Catcher in the Rye Song Project

Last Updated: 06 Jan 2022
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The Life Song

The Catcher in the Rye and My Name is Asher Lev voice how society is a song, each member having his own verse. However, Holden Caulfield and Asher Lev demonstrate different and unique interpretations of their lines. Both books by J.D. Salinger and Chaim Potok use mediums, specifically Salinger’s profanity and lies and Potok’s Ladover Hasidic lifestyle, to show routine consistency, the protagonists’ integrity, and how society suppresses the individual.

the catcher in the rye song

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To begin, profanity and Hasidism are used in their respective novels to create a rhythmic consistency of daily life. When the pattern breaks, the words notify the reader of a change of pace. Throughout the story, Holden Caulfield utilizes an unpleasant vocabulary which includes “like hell” and “goddam [sic],” among others. In this fashion, Salinger establishes a habit where the character finds comfort and familiarity, akin to the Levs’ tradition of Shabbos and singing the zemiros. Both authors break away from this uniformity to reveal a transformation in each character’s or family’s thoughts. For example, within the large part of a paragraph, Holden forgets his ubiquitous swearing when describing pleasant childhood memories about the Indian Exhibit in the Museum (Salinger 156-158). Similarly, because of the recent Lev family death, Aryeh does not remember to ask Asher “to say the Krias Shema,” as he usually does each night before bed (Potok 48). Both situations signal a divergence from routine, like when Holden remembers cheerful times instead of anger towards phonies and Aryeh’s heavy stress when dealing with his wife’s tragedy.

Next, both authors define a personal boundary to indicate that the main characters do not blindly follow a pattern, displaying their own judgment. To further explain, Holden sees the F-word written twice on different walls at Phoebe’s school. Interestingly enough, even with his tendency to use strong language, the curses obviously trouble Holden, especially their meaning. He tries to remove them but concedes that he “couldn’t rub out even half the ‘[F-word] you’” signs written out there (Salinger 262). This feature is shared with Asher Lev who, despite being an observant Jew, still opts to paint stripped to the waist and later cut off his side curls, both taboos in his religion (Potok 225, 299). Both examples portray the characters’ integrity to their own principles simultaneously with conformity and flexibility towards the world: Holden tries not to spread his lexicon to younger children. Asher follows all Hasidic lifestyles respectfully save the ones constraining his true desires and soul.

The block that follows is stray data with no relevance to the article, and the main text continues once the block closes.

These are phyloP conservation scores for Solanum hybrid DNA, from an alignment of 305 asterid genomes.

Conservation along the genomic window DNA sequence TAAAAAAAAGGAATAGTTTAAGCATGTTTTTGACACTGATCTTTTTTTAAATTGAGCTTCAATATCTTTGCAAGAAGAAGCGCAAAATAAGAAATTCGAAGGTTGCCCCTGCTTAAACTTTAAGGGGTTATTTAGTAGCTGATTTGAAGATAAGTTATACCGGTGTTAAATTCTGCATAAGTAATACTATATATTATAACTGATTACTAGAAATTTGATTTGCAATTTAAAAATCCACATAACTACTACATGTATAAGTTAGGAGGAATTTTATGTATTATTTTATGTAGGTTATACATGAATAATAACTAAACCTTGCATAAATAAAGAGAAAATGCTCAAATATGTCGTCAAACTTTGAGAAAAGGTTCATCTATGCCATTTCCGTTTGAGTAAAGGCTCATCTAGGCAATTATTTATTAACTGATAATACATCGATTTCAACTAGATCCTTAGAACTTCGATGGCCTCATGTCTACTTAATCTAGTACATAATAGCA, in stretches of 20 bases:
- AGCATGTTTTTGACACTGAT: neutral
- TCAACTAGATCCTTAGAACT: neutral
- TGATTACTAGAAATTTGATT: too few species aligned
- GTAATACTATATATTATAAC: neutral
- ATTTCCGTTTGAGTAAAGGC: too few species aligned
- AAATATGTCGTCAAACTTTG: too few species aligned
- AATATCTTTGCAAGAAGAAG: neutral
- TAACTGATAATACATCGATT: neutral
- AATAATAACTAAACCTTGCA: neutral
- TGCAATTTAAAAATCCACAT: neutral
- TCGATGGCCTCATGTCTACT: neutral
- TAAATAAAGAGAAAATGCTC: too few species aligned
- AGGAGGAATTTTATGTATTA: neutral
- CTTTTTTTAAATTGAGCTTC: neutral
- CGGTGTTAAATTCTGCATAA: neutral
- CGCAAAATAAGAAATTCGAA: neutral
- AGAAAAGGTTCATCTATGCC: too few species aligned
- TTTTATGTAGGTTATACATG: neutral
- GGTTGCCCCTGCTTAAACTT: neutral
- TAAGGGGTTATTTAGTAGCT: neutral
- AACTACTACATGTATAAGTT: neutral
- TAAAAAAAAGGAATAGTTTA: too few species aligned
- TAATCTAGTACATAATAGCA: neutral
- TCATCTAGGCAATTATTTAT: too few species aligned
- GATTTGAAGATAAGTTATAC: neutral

Finally, the presentation of lies and Judaic lifestyle express how individuals conform to the rest of the world in spite of their truthfulness towards themselves. Holden himself states that he is the “most terrific liar you ever saw,” an example being the time he tells his classmate’s mother his name is Rudolf Schmidt-- his dorm’s janitor (Salinger 22, 71). Holden lies to hide his true persona in the same way Hasidic Jews are expected to conceal their bodies using “long-sleeved dresses and fancy wigs” for reasons of modesty (Potok 6). Both situations depict the realistic irony of modern society as individuals struggle to identify themselves yet attempt to fit in. Holden voices disdain for phonies-- the same people influencing his false façade. While Jews promote the Hasidic lifestyle, Rivkeh exemplifies her community’s obvious discomfort when she “perspired a great deal” in the middle of summer due to her long sleeves (Potok 7).

To tie it all together, Salinger and Potok expertly construct a setting out of words where each action shows near-perfunctory repetition, the limit each protagonist is willing to follow such repetition, and how that limit is nonetheless molded by the constant pressure of society. The Catcher in the Rye and My Name is Asher Lev use paradoxical mediums like profanity, lies and the Ladover Hasidic lifestyle analogously. In the end, Holden and Asher sing their parts of the song with their own voices, making sure they're heard above the rest of the chorus.

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Catcher in the Rye Song Project. (2017, Dec 10). Retrieved from

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